Nothing’s new. We know this. All of our favorite artists have inspirations, but the genius is in flipping the style and making it their own! Iggy Azalea, formerly Amethyst Amelia Kelly (seriously, she could’ve used this as her stage name), is the queen of “borrowing” from the luminaries that preceded her. Some are obvious; i.e. her Gwen Stefani influence is massive. Others are a bit more surprising — Traci Lords? Really? But the style-shifting Australian emcee has managed to make each of their signature looks her own.
With everyone in a kurfluffle over VH1’s new unscripted show Naked Dating (Thursdays, 9/8C), we got to thinking about nudity in media. Where’s the last place it’s totally acceptable to be sans clothing in public (besides dates, apparently)? Music videos. Yep, your favorite divas, R&B crooners, and post-punk bands have all dropped trou — and bras, and panties — in the name of record promotion.
When it comes to Lady Gaga‘s style, she seems like a true original. Hooded leotards, Kermit dresses, the meat frock thing — she was born that way. Right? No. One of Gaga’s most important inspirations might surprise you: Sir Marilyn Manson. The shock rocker’s debut album Portrait of an American Family turns 20 years old today, and it got us thinking about all of the artists it has influenced, from hardcore acts to Mother Monster herself.
As you may have heard, Robin Thicke recently released a new album, Paula. In an effort to win back his wife, hottie actress Paula Patton (the couple separated in February due to his cheating shenanigans), the R&B singer threw together this album of baby-come-back-to-me ballads — but it’s been greeted by crickets. The album has bombed completely, selling only 25,000 copies so far. And it gets even worse in the UK, where it sold only 530 copies! Perspective? An album has to sell at least 500,000 copies to be certified by the Record Company Industry of America. Not really the ex-wife panty-dropper the crooner was expecting, was it?
By Christopher Rosa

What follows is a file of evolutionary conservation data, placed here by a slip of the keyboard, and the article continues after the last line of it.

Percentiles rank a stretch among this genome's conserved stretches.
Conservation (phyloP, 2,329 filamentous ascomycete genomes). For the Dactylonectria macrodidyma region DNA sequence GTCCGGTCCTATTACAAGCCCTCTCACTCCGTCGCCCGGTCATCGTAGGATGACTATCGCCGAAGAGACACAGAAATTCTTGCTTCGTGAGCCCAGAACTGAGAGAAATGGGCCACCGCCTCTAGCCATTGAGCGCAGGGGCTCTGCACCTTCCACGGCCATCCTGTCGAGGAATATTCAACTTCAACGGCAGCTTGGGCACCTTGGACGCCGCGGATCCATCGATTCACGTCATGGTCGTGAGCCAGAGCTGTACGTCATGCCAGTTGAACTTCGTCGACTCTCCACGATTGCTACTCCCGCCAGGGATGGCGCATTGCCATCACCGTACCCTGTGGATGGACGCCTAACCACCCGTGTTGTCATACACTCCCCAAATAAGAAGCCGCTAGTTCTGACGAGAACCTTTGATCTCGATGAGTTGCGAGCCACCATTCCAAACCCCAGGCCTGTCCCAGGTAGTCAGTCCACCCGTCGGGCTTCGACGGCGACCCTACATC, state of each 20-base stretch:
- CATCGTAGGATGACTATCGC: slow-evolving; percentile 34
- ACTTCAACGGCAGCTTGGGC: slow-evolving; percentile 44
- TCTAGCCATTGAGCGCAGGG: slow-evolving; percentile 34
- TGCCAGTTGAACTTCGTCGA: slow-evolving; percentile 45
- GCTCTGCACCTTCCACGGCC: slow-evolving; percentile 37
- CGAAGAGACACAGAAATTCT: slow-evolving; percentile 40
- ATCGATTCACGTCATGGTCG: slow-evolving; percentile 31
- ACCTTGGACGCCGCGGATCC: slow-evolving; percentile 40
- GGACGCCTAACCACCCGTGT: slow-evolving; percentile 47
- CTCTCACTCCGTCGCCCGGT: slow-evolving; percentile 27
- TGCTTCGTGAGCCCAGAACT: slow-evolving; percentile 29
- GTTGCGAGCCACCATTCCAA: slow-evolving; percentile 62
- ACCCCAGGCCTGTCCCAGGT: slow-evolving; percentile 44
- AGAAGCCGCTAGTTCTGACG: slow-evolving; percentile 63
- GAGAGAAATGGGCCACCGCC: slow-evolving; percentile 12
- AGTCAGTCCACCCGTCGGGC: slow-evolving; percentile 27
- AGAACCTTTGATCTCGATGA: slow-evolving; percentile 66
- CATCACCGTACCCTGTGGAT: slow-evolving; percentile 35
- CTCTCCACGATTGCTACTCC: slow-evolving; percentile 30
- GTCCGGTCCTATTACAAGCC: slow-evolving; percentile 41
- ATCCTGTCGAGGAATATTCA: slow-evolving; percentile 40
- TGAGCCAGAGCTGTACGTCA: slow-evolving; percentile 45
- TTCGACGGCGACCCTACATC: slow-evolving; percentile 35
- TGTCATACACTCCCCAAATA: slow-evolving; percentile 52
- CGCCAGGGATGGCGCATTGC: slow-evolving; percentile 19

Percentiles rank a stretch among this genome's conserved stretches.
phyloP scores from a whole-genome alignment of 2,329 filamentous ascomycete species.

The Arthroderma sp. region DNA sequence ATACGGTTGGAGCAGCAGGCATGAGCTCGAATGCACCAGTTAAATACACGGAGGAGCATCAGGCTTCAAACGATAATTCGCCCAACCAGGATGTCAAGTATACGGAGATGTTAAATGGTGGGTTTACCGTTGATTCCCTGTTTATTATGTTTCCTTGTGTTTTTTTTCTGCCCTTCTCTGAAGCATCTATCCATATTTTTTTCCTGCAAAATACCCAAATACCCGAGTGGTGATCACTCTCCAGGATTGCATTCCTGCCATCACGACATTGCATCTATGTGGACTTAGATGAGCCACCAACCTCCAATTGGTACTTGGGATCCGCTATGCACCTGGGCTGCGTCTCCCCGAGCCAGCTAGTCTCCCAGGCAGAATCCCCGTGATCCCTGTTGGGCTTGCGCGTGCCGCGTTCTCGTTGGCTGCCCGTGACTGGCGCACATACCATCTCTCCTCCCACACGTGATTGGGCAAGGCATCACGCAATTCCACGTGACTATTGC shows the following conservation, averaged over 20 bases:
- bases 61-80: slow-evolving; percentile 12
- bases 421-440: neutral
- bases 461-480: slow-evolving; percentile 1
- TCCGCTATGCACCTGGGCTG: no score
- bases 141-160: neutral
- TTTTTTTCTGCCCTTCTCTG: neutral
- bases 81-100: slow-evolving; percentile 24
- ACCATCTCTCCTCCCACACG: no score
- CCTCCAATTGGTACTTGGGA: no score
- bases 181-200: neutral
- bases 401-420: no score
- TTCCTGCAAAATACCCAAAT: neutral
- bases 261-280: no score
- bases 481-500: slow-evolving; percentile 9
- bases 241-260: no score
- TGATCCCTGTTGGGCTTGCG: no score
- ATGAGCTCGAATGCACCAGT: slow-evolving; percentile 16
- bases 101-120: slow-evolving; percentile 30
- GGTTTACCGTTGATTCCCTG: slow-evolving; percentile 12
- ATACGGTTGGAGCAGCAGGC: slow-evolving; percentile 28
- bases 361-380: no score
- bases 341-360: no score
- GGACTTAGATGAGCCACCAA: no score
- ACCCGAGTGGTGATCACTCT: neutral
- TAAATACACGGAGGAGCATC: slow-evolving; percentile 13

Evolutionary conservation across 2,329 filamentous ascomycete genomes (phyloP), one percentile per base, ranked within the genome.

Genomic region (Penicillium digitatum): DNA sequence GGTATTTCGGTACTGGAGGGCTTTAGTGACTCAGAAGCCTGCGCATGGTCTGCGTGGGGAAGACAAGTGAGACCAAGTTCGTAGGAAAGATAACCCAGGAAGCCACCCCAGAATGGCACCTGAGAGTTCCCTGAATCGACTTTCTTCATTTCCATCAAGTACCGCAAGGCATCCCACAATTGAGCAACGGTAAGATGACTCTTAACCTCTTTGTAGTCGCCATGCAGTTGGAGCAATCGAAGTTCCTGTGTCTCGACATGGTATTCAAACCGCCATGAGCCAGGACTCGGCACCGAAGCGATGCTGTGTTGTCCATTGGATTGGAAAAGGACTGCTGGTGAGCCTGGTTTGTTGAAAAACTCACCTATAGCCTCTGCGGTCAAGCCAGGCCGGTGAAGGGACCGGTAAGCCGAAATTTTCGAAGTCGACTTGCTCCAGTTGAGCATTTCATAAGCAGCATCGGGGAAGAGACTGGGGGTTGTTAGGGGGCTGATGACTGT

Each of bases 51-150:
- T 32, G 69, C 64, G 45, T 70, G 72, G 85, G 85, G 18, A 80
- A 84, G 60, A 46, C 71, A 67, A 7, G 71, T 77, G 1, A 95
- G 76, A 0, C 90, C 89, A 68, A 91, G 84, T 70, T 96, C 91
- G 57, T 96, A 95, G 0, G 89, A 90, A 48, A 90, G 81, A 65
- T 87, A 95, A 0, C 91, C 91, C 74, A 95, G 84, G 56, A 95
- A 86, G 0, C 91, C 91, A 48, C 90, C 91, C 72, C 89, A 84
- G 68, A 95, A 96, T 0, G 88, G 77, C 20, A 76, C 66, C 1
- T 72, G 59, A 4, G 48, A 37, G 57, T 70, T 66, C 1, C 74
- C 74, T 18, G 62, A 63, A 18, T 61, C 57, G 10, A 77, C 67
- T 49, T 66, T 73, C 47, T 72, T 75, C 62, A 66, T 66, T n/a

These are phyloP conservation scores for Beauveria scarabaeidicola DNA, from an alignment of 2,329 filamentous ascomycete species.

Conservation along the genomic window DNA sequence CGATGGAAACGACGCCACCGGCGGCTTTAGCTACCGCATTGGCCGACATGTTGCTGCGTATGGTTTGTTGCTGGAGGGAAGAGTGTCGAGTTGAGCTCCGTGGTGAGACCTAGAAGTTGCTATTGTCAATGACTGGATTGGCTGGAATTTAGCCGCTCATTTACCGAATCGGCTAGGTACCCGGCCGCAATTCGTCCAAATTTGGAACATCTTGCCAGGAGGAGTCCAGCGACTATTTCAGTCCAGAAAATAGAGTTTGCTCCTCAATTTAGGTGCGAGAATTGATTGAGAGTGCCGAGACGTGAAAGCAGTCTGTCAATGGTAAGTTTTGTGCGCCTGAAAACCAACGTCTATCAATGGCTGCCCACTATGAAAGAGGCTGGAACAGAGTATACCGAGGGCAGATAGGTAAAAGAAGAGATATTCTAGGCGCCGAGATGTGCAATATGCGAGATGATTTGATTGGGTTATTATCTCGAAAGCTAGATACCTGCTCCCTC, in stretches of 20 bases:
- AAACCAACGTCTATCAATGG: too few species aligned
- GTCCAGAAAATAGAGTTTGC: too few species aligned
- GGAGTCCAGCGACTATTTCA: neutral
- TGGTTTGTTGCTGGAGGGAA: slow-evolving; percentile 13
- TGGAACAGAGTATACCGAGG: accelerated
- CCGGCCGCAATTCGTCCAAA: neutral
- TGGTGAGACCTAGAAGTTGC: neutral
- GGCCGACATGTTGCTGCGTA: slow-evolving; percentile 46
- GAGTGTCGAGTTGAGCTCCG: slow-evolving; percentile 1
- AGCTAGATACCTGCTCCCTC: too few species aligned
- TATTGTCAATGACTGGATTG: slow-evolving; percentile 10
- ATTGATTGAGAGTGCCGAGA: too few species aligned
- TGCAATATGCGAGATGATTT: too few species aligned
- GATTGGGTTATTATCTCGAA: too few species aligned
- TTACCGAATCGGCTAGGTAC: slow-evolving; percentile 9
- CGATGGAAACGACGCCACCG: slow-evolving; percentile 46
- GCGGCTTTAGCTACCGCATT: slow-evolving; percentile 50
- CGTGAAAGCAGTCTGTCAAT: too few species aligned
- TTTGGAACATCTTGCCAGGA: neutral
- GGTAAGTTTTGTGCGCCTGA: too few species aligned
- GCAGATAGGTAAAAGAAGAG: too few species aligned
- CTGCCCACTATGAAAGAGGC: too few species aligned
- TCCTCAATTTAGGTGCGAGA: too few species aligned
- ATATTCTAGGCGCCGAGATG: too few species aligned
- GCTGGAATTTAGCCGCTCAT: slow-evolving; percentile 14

It’s not hard to record a song nowadays—a laptop, GarageBand and microphone are all one needs to crank out a decent track. And with the magic of Auto-Tune, you can even sound pitch perfect. It’s no surprise that artists flock to this tool to amp up their game, some abusing it to disguise the fact that they can’t really sing at all. It’s like a pop P.E.D.! But music’s most notorious tool isn’t always used for evil.
By Christopher Rosa
Last week marked the 15th anniversary of Britney Spears‘ first solo concert tour. You’ve already seen our nostalgia-inducing trip down memory lane, where we compared shots from her …Baby One More Time Tour (1999) and her current Las Vegas residency Britney: Piece of Me. But what about all the good stuff in between—the tours, television appearances and surprise shows that made our Britney-loving hearts skip several beats? What are Brit Brit’s greatest performances of all time?
So, it’s the 4th of July -and what better way to celebrate the ol’ Red, White & Blue than with, well…red, white and blue!
Reinvention. It’s part of an artist’s nature. Start out sounding and looking one way, get bored, evolve into something different. But for a lot of artists, this evolution is pretty subtle from album to album.
With schlock rock pioneers, Kiss, going on a forty-city tour this summer (a grueling schedule for aging Baby Boomers; hope they’re bringing Ben-Gay) — we realized that the band was celebrating a huge milestone in 2014. Forty years of wearing truly psychotic makeup. Sure, they weren’t the first to do it – – that title goes to that weasly-genius Alice Cooper — but the fact that they were four big, brawny New York dudes made up to look like clown demons was super-memorable. And they took it so seriously! Each member was painted in the style of a different character: Starchild (Paul Stanley), The Demon (Gene Simmons), Space Ace (Ace Frehley) and Catman (Peter Criss). Totally bonkers, but seventh grade boys adored their freaky looks. Next up? A slew of bands hit stages looking like ghouls crossed with drag queens.
By Christopher Rosa
When a song doesn’t fit, it just doesn’t fit. Unfortunately for today’s crop of talent, recording a song that doesn’t feel right can mean losing a coveted spot atop the Billboard Hot 100 or Top 40 charts. It’s like squeezing into a pair of jeans after Thanksgiving—not pretty, y’all.